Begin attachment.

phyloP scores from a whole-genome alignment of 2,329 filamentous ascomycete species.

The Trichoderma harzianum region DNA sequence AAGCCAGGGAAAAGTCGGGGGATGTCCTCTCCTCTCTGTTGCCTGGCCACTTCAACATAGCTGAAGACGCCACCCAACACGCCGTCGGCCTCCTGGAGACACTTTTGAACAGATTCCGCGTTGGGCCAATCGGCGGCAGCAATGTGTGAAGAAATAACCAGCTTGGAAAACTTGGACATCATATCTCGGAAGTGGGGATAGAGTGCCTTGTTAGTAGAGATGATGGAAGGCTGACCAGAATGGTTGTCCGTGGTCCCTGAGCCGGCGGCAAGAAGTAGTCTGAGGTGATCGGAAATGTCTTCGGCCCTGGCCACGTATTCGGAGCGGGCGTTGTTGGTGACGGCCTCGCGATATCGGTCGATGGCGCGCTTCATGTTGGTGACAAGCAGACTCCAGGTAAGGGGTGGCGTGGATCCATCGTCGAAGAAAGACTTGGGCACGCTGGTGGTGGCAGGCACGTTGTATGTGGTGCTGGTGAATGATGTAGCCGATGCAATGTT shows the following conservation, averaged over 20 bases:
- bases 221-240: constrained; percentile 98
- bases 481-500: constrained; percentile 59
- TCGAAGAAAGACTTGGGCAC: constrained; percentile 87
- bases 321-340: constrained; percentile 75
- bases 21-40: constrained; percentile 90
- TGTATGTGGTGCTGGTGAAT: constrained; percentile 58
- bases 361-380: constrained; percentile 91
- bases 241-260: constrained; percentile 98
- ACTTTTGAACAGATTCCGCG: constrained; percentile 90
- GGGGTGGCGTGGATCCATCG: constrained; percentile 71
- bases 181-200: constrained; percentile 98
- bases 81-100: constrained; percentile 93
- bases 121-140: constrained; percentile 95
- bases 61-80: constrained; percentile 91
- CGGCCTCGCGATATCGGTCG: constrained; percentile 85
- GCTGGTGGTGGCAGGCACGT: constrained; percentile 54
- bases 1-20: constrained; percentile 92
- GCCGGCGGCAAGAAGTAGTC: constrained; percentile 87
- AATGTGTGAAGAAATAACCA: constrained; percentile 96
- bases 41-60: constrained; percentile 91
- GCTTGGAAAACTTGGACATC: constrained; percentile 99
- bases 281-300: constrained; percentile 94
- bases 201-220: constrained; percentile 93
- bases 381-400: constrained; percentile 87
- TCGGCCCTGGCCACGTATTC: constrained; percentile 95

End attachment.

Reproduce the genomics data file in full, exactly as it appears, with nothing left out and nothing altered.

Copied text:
phyloP scores from a whole-genome alignment of 2,329 filamentous ascomycete species.

The Trichoderma harzianum region DNA sequence AAGCCAGGGAAAAGTCGGGGGATGTCCTCTCCTCTCTGTTGCCTGGCCACTTCAACATAGCTGAAGACGCCACCCAACACGCCGTCGGCCTCCTGGAGACACTTTTGAACAGATTCCGCGTTGGGCCAATCGGCGGCAGCAATGTGTGAAGAAATAACCAGCTTGGAAAACTTGGACATCATATCTCGGAAGTGGGGATAGAGTGCCTTGTTAGTAGAGATGATGGAAGGCTGACCAGAATGGTTGTCCGTGGTCCCTGAGCCGGCGGCAAGAAGTAGTCTGAGGTGATCGGAAATGTCTTCGGCCCTGGCCACGTATTCGGAGCGGGCGTTGTTGGTGACGGCCTCGCGATATCGGTCGATGGCGCGCTTCATGTTGGTGACAAGCAGACTCCAGGTAAGGGGTGGCGTGGATCCATCGTCGAAGAAAGACTTGGGCACGCTGGTGGTGGCAGGCACGTTGTATGTGGTGCTGGTGAATGATGTAGCCGATGCAATGTT shows the following conservation, averaged over 20 bases:
- bases 221-240: constrained; percentile 98
- bases 481-500: constrained; percentile 59
- TCGAAGAAAGACTTGGGCAC: constrained; percentile 87
- bases 321-340: constrained; percentile 75
- bases 21-40: constrained; percentile 90
- TGTATGTGGTGCTGGTGAAT: constrained; percentile 58
- bases 361-380: constrained; percentile 91
- bases 241-260: constrained; percentile 98
- ACTTTTGAACAGATTCCGCG: constrained; percentile 90
- GGGGTGGCGTGGATCCATCG: constrained; percentile 71
- bases 181-200: constrained; percentile 98
- bases 81-100: constrained; percentile 93
- bases 121-140: constrained; percentile 95
- bases 61-80: constrained; percentile 91
- CGGCCTCGCGATATCGGTCG: constrained; percentile 85
- GCTGGTGGTGGCAGGCACGT: constrained; percentile 54
- bases 1-20: constrained; percentile 92
- GCCGGCGGCAAGAAGTAGTC: constrained; percentile 87
- AATGTGTGAAGAAATAACCA: constrained; percentile 96
- bases 41-60: constrained; percentile 91
- GCTTGGAAAACTTGGACATC: constrained; percentile 99
- bases 281-300: constrained; percentile 94
- bases 201-220: constrained; percentile 93
- bases 381-400: constrained; percentile 87
- TCGGCCCTGGCCACGTATTC: constrained; percentile 95